What new and unusual times we are experiencing at the moment. In just a few weeks millions of humans have been confined to their homes, in an attempt to stop the spread of Covid-19. Here in Lisbon the government asked citizens to stay at home 2 weeks ago and this has been complied with. Everything has closed except bakeries, supermarkets, petrol stations, and pharmacies. Some post offices and banks are open and of course health centres and hospitals. Dog walking is permitted, and going out for exercise, but solo, not in groups. I haven’t seen any mass panic or bulk buying here, supermarkets implemented reduced numbers in stores and so the first week there were orderly queues outside, however these have now reduced down to 1 or 2 people and sometimes no queue at all. The supermarkets near me now have markers on the floor by the checkout indicating the distance to keep while waiting to pay for groceries. My experience of this new world order here is that it has been quite civilised. Traffic has significantly reduced, at certain times making the city eerily quiet.

As ‘FicarEmCasa’, staying at home, becomes our new normal a new rhythm of daily life has reverberated across the city. On my daily dose of fresh air, humans exercising, or walking dogs keep away from each other in order to respect the social distancing we are advised is required to prevent the spread of Covid-19. Not usual behaviour for humans being social creatures.

My family and some of my friends live in the UK. I’m thankful that most of them have to stay at home now, which hopefully means they are at a reduced risk of getting the virus. Situations like this bring the best and the worst out in people. I’ve seen the news clips of humans in the UK fighting over items in supermarkets, trolleys overflowing due to bulk buying items, and humans taking items out of other people’s baskets and trolleys. Supermarkets reported that during the last week, one billion pounds worth of groceries are now stored in UK homes. Stockpiling is an emotional urge, a way of regaining control in these unknown times, so now these people are sitting in their homes surrounded by their walls of toilet rolls and tinned food, and mountains of dried pasta, the supermarkets have managed to get back to their new normal and restock shelves, so there are provisions available for all humans.

At the time of writing 560,000 people had responded to the UK government request for NHS (National Health Service) volunteers. Originally seeking a quarter of a million volunteers, people who are in good health to help the NHS, for shopping, for the delivery of medicines and to support humans who are self isolating to protect their own health, this has now been increased to 750,000 volunteers. Here in Lisbon a similar call has gone out for volunteers and I am waiting to find out from the town hall if I can help.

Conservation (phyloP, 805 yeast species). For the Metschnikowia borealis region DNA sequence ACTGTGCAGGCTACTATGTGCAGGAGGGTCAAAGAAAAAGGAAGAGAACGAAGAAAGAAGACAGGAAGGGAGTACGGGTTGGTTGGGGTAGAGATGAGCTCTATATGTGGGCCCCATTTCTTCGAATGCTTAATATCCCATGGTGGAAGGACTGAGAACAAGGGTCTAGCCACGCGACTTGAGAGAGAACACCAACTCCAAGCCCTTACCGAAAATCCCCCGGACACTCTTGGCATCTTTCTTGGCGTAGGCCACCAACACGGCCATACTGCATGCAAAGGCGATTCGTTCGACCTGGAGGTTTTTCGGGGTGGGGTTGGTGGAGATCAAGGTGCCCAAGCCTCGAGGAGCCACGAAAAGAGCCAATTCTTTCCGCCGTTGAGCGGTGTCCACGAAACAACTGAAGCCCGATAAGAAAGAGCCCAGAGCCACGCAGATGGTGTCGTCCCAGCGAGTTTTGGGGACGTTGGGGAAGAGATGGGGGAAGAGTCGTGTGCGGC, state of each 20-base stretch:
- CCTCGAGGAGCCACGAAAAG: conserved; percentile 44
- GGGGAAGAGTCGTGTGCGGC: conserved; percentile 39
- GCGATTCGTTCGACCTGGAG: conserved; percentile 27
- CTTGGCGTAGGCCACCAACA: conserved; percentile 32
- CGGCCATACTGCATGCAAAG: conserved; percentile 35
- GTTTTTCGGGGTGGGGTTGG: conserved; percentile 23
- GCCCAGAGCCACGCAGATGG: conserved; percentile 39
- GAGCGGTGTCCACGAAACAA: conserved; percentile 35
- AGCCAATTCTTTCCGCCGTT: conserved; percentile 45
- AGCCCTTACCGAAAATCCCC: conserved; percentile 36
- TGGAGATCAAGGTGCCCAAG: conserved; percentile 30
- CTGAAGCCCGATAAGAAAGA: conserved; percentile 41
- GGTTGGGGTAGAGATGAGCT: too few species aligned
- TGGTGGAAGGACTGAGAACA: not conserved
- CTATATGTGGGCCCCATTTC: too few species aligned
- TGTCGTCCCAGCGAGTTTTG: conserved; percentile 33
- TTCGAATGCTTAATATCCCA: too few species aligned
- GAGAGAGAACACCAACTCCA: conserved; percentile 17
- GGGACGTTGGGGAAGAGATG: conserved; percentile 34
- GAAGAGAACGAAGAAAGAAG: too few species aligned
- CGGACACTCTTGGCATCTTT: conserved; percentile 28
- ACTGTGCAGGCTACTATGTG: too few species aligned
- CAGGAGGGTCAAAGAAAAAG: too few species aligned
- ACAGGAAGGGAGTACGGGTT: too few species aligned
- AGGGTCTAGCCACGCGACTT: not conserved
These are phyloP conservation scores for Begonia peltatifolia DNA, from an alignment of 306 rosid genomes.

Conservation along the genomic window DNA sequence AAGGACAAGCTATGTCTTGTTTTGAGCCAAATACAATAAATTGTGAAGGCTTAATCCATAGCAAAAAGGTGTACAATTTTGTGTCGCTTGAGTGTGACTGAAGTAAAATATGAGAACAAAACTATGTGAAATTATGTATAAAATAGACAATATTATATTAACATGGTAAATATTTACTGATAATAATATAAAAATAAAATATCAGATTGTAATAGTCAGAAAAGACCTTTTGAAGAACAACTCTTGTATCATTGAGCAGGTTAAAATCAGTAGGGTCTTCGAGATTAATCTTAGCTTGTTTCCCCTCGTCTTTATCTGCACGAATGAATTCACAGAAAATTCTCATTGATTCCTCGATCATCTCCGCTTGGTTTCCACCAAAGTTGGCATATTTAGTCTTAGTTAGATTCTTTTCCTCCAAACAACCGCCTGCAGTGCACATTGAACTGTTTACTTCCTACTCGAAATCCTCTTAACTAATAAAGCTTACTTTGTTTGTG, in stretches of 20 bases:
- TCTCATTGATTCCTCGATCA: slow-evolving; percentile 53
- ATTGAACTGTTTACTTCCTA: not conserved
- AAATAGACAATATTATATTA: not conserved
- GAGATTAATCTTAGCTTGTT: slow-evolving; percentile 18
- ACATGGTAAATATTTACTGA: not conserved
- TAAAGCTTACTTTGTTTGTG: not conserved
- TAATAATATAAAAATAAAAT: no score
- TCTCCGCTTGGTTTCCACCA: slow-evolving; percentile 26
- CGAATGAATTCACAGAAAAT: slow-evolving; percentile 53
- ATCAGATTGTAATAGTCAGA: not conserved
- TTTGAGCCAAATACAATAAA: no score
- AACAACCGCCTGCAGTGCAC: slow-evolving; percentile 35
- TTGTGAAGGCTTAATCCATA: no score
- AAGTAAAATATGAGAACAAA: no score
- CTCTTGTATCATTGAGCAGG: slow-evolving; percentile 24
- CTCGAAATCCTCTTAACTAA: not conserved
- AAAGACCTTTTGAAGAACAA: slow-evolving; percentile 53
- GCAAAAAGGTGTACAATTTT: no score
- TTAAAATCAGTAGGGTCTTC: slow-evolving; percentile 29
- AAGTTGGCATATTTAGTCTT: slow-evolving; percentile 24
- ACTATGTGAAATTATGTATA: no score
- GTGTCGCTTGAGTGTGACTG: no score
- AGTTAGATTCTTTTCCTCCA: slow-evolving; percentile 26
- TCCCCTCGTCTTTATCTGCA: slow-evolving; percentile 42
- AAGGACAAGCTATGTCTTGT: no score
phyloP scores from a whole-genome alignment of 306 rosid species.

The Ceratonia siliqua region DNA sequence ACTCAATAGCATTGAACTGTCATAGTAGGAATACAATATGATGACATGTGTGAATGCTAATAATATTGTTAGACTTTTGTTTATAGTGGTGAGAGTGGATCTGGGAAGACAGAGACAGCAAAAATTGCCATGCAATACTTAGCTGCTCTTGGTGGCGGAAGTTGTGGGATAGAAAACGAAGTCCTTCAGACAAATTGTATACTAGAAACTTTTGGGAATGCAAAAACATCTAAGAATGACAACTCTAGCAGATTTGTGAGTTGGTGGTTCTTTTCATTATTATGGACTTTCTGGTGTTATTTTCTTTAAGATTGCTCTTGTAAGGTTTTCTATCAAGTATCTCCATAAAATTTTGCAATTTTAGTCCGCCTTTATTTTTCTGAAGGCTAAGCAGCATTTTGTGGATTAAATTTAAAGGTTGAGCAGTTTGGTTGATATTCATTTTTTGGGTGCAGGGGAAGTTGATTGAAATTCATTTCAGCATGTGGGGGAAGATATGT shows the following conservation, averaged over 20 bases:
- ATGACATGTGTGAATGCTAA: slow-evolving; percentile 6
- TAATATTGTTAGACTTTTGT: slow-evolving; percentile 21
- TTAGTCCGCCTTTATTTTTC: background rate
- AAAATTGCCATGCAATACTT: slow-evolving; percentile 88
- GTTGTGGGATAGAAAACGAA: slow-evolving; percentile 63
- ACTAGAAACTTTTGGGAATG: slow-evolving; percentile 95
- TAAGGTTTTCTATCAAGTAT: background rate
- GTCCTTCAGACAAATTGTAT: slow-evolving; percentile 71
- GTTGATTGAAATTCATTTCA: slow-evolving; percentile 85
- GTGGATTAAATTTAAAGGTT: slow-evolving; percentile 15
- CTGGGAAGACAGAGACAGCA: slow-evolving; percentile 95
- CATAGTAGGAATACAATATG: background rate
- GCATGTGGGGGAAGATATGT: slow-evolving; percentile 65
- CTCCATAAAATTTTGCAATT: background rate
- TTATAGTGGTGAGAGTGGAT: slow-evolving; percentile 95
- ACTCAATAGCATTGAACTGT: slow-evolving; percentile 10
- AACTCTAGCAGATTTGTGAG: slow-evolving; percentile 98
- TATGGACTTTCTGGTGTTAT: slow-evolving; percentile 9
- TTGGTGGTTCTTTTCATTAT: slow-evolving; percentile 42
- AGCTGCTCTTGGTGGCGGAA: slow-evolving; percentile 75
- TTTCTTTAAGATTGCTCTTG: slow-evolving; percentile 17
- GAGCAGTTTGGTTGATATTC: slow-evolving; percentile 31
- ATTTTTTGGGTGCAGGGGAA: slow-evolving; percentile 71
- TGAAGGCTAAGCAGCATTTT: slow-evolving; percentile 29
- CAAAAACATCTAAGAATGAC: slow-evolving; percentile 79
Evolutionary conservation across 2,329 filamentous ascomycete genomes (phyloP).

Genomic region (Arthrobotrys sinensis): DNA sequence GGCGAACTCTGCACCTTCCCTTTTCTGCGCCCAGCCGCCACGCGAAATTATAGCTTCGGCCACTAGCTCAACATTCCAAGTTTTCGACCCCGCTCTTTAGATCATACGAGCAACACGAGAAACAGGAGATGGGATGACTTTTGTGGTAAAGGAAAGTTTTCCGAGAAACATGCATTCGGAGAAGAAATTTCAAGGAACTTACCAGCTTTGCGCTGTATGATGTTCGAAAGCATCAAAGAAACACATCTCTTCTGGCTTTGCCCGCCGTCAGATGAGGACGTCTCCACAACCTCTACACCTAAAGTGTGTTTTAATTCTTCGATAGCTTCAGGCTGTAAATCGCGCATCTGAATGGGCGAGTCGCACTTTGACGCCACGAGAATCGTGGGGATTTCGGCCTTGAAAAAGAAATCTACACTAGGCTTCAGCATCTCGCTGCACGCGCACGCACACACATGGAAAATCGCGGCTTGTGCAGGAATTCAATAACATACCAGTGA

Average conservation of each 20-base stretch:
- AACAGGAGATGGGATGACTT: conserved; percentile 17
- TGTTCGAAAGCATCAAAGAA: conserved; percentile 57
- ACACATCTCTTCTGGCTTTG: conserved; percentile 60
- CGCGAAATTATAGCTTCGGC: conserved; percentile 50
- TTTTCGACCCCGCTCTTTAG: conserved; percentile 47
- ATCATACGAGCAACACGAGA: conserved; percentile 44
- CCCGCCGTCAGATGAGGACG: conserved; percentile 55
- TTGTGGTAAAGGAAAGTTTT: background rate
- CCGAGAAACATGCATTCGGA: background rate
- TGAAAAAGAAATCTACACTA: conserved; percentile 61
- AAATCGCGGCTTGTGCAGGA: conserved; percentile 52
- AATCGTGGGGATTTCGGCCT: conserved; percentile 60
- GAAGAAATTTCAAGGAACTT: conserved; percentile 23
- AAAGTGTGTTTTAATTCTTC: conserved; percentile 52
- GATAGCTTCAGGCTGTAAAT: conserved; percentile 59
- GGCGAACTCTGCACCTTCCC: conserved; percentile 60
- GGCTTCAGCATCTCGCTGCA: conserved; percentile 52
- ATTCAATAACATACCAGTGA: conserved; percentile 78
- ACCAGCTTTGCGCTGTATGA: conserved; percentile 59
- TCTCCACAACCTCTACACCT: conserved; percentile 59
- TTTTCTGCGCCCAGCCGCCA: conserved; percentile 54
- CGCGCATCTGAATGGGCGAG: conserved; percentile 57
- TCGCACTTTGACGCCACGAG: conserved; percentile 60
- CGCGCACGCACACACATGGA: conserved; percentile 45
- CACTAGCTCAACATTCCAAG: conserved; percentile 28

For me, the most interesting issue to emerge from this new world order is what we really need when everything shuts down. We want to be fed, to be healthy, to be safe in our homes, and we want our refuse collected. I worked in local government for years in the UK and key workers were defined as police, education, health, social care and prison and probation. The UK government recently released a list of new key workers, people whose jobs are vital to public health and safety during the Covid-19 lock down. Apart from the services mentioned above; food production and delivery services have now been included, delivery drivers are now an essential service; as are utility workers, we all need electricity to function in our homes, and we want our refuse collected; transportation workers, we might not be able to go out but we need goods transported across the country/world; telecommunications and postal workers, because we are working from home, if we can, and ordering our goods online. Along with health and emergency workers, delivery drivers are our new super heroes, and rightly so, how quickly life changes.

I am fortunate to live near a park where I can go for my daily walk every morning. There are a number of jasmine trees and bushes in the park, now in bloom, and it gives me great joy when I smell the scent as it’s one of my favourite fragrances, I arrange my route to take full advantage of this treat. I’m also grateful that the lock down here allows for daily exercise, my thoughts are with humans who have to stay inside for their own protection. We are enjoying perfect spring weather here so the other benefit of being able to have a walk is feeling the sun on my bones.

I have a plan of places I want to visit to write about, however this is on hold for the time being. I still haven’t written about my visit to Sarajevo, which I did in 2019, so I plan to work on this and publish over the next few weeks. I know a lot of humans around the world are adjusting to their new life style at home and have more time available to fill at the moment. I thought I would go into my archives and republish posts of some of my favourite places I visited over the last 4 years. As many countries have shut down their borders, you can ‘travel’ the world from the safety of your favourite armchair, wearing your pyjamas! If there is a place I’ve been to you would like to see please let me know, there are 27 countries to choose from, listed under ‘Country’ on the menu at the top of the page. I’d love to hear your comments too.

6 Replies to “Lisbon, Portugal. March 2020”

  1. Beautiful, inspiring. I am also enjoying some aspects of the new social order.
    These are strange times. The aftermath is what we all fear most.
    Let’s stay at home keep a good social distance, and put away our worse fears.

    Like

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